Foreign nations are associated with hostile deserts in Egyptian ideology. Similarly, foreigners are grouped under the term “nine arcs,” peoples who threaten the pharaonic authority and stability of the ma”at, although peoples who are allies or subjects of Egypt could be viewed more positively. For these reasons, events in Egyptian mythology rarely take place in foreign places. While some stories refer to the sky or Duat, it is usually Egypt itself that is the setting for the gods” actions. Often, even the myths set in Egypt seem to take place in a plane of existence separate from that in which mortals dwell, though in other stories gods and mortals interact. In any case, the Egyptian gods are connected to their land.
The Egyptians” view of time was influenced by their environment. Every day the sun rose and set, bringing light to the earth and regulating human activity. Each year the Nile flooded, renewing the fertility of the soil, allowing great production to sustain Egyptian civilization. These periodic events inspired the Egyptians to see time as a series of recurring patterns regulated by maat, renewing the gods and the universe. Although the Egyptians recognized that different historical periods differed in their details, mythical stereotypes dominated the Egyptian view of history.
Many Egyptian stories about the gods are characterized as having taken place in a primeval time when the gods were present on earth and ruled it. After that time, the Egyptians believed, power on earth passed to human pharaohs. That primeval time seems to precede the beginning of the sun”s journey and the repeated cycles of the present age. At the other end of time is the end of the cycles and the dissolution of the world. Because those distant periods fit better into a linear narrative than the cycles of the present time, John Baines considers them the only periods during which the myths took place. However, to some extent, the cyclical aspect of time was present in the mythic past as well. The Egyptians regarded the stories that took place at that time as timelessly real. The myths became true each time the events to which they were connected occurred. These events were celebrated with rituals, which often invoked myths. The rituals allowed time to periodically return to the mythical past and renew life and the universe.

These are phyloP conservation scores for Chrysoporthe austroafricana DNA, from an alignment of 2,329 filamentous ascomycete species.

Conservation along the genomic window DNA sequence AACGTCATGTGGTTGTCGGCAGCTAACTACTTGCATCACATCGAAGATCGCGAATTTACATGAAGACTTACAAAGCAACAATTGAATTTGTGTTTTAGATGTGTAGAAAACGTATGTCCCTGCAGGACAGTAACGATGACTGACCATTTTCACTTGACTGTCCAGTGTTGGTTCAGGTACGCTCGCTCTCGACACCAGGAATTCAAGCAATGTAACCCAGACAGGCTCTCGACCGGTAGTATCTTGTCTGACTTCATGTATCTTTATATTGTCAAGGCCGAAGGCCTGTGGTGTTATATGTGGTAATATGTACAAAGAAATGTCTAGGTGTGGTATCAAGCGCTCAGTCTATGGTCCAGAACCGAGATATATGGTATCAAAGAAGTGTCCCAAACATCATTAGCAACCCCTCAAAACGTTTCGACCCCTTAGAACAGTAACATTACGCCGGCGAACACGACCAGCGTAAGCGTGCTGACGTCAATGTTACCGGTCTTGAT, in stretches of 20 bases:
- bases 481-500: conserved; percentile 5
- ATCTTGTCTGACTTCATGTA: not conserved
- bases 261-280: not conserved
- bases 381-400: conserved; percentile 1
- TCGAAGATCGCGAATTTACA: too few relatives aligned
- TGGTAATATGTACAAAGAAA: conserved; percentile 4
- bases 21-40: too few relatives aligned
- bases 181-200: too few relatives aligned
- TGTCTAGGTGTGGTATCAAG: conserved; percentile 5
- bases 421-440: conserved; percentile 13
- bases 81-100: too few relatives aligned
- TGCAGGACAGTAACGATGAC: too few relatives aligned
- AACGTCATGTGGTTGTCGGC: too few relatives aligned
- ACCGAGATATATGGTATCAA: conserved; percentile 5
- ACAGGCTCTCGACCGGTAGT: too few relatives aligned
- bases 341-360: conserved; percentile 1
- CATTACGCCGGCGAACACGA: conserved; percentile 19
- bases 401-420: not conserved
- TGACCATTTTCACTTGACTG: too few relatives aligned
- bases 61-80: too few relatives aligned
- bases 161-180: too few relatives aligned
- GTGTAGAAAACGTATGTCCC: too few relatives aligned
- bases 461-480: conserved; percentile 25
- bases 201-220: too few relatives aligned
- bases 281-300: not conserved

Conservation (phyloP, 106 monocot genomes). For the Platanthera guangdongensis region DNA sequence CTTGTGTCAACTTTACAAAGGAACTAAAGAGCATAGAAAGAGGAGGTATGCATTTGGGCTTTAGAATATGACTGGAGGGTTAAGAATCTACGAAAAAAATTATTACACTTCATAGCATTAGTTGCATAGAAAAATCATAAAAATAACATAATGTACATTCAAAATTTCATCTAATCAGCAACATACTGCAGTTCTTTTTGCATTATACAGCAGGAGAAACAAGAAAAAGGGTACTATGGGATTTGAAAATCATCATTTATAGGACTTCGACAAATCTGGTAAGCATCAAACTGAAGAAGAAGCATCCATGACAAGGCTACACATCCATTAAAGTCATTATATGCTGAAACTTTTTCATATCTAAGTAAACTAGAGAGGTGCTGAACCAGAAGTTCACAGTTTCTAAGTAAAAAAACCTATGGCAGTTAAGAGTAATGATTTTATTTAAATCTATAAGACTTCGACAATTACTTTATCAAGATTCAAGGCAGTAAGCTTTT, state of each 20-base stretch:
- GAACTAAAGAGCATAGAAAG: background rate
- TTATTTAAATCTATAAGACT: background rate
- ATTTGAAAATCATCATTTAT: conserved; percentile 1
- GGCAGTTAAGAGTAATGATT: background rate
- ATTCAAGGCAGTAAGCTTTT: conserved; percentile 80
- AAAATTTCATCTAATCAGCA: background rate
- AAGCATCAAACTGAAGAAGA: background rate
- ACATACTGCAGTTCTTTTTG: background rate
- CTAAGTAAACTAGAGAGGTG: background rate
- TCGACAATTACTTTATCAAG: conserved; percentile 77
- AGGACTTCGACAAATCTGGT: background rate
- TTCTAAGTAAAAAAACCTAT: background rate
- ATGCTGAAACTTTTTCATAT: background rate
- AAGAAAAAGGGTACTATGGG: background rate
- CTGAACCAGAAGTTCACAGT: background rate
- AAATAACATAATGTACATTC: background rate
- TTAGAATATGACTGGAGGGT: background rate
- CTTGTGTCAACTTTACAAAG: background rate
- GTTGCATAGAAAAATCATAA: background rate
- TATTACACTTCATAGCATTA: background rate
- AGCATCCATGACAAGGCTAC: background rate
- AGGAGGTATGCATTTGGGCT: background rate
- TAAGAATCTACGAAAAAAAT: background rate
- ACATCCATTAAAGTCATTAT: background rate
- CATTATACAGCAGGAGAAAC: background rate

Some of the most important categories of myths are described below. Due to the fragmentary nature of Egyptian myths, there is little evidence in Egyptian sources for the chronological order of mythical events. Despite this fact, the categories are in some loose chronological order.
Among the most important myths were those describing the creation of the world. The Egyptians had developed many accounts of creation, which differed greatly from one another in the events they described. In particular, the gods credited with the creation of the world differed in each account. This variation partly reflects the desire of the Egyptian cities and priesthood to exalt their own patron god of their city by attributing creation to him. But the different references were not seen as conflicting. Rather, the Egyptians considered the process of creation to have many facets and to involve many divine powers.
A common feature of the myths is the emergence of the world from the waters of chaos that surround it. This event represents the establishment of maat, that is, universal stability and harmony, and the beginning of life. A fragmentary tradition focuses on eight gods of the Eightfold, representing the characteristics of the primordial waters themselves. Their energies gave birth to the sun (represented in creation myths by various gods, especially Ra), whose birth forms a space of light and dryness in the dark waters. The sun rises through the first hill of dry land, another common motif in creation myths, the inspiration for this possibly having been drawn from the sight of the mountains of land rising as the flood of the Nile receded. With the emergence of the sun god, and the establishment of maat, the world had its first ruler. Reports from the first millennium BCE focus on the actions of the creator god in subduing the forces of chaos that threatened the newborn world.